The Viceregal Lion
  1. The Governor General of Canada
Heraldry Today

The contents of this Register are intended for research purposes only. The heraldic emblems found in the Register may not be reproduced in any form or in any media without the written consent of the Canadian Heraldic Authority and/or the recipient.

Law Society of Ontario

Toronto, Ontario
Confirmation of Arms and Supporters
May 15, 2019
Vol. VII, p. 181

Click on each image to enlarge. The blazon and symbolism for each element will accompany the enlarged image.



Sable on a chevron between two stags trippant in chief and a rose in base Argent barbed and seeded, an open book proper bound Azure edged and clasped Or between two maple leaves Gules;


Upon a rocky mount proper a mantle Ermine lined Murrey thereon a beaver couchant proper holding in its mouth a sprig of two maple leaves Or;


Dexter the figure of Hercules holding in the dexter hand a club, sinister the figure of Justice holding in the sinister hand a sword erect proper pommel and hilt and with a balance Or suspended from the blade, both standing on a grassy mount Vert;





The use of black and white alludes to the courtroom vesture of lawyers. The stags are taken from the arms of Sir John Beverley Robinson, Bt., an early Treasurer of the Society and the Chief Justice of Upper Canada from 1829 to 1862. The white rose is a symbol of York, the former name of Toronto, where the Society has been located since 1799. The open book refers to the Law, and the two red maple leaves pay tribute to the members of the Society who gave their lives in the two world wars in the 20th century.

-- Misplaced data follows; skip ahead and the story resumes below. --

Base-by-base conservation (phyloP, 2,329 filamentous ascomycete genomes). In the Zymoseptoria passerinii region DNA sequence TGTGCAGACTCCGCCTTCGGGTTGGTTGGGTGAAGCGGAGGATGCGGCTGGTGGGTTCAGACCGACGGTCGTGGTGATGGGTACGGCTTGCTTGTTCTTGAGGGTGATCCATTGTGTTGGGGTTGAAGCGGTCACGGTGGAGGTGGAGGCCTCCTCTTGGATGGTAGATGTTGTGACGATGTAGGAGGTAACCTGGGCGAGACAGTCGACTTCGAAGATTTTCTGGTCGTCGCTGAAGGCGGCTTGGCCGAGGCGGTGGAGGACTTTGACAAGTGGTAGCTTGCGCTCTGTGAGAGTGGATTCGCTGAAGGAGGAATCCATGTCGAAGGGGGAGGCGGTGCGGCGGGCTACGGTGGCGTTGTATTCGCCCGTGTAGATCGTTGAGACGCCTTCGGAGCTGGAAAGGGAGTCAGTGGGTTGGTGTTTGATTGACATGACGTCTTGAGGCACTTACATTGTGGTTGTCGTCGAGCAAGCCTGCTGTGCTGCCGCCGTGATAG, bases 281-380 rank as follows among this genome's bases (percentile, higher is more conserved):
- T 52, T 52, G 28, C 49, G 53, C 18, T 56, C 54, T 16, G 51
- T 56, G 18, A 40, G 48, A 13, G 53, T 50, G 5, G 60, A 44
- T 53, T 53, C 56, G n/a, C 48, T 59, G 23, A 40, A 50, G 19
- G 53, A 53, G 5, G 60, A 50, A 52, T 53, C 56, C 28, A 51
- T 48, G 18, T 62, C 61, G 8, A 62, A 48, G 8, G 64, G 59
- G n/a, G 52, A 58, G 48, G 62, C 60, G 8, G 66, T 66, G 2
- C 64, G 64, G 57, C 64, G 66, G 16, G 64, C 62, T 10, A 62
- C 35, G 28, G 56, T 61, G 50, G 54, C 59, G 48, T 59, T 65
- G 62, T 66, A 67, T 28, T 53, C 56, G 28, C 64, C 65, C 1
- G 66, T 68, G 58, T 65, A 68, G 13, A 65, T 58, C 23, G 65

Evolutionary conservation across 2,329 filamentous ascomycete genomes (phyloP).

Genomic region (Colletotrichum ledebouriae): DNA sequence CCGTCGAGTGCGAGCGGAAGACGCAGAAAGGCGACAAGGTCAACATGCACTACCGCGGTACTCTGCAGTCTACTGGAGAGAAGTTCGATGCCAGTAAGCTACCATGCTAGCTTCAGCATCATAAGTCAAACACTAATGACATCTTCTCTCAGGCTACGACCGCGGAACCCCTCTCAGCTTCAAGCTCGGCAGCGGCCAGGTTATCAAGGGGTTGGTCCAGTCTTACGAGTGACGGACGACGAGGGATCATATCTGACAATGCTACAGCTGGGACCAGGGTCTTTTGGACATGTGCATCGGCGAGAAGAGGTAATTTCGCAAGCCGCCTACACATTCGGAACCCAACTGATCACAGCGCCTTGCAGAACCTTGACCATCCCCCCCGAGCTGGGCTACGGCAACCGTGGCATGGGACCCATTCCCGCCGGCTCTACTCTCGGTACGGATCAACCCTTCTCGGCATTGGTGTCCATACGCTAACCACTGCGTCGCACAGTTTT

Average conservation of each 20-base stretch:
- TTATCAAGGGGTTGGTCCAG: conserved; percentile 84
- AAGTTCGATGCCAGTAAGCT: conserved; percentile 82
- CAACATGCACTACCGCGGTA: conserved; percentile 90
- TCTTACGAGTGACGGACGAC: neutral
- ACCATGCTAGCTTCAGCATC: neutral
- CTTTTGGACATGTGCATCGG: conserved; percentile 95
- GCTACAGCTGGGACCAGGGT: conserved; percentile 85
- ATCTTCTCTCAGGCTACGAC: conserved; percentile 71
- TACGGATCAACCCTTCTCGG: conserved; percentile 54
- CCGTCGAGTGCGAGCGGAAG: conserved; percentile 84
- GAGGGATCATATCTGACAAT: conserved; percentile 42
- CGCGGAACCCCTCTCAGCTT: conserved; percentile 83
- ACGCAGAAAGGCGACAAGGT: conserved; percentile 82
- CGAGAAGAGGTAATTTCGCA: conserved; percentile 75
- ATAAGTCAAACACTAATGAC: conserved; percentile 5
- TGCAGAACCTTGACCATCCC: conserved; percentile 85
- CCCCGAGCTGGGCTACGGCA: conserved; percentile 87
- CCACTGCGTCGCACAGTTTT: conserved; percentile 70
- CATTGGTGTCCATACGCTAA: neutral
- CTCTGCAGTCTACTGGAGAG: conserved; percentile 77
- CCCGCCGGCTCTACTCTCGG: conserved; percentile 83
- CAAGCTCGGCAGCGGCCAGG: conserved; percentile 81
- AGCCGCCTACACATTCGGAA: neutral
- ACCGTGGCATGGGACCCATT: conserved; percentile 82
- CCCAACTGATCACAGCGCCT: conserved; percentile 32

The beaver, a symbol of Canada, is taken from the seal of the Society, created in 1823. The rock alludes to the firm foundation of justice, and the scarlet and ermine cloth refers to judicial robes. The gold maple leaves are taken from the arms of the province of Ontario.


Hercules, shown here girded with the pelt of the Nemean lion, and the allegorical figure for Justice both appear on the Law Society’s seal. Together, they represent fortitude and justice.


This Latin is a phrase is based on the traditional maxim Fiat justitia ruat caelum, meaning “Let right prevail [i.e., let justice be done] though the heavens fall.”


Canada Gazette Information

The announcement of the Letters Patent was made on December 7, 2019, in Volume 153, page 4268 of the Canada Gazette.

Artist Information

Original concept of Gordon Macpherson

* Not applicable / Sans objet

* Not applicable / Sans objet

Recipient Information

Civil Institution
Learned Society & Professional Organization

The recipient’s emblems were originally recorded in the name of The Law Society of Upper Canada in the Public Register of Arms, Flags and Badges of Canada, Volume V, page 450, 15 June 2009.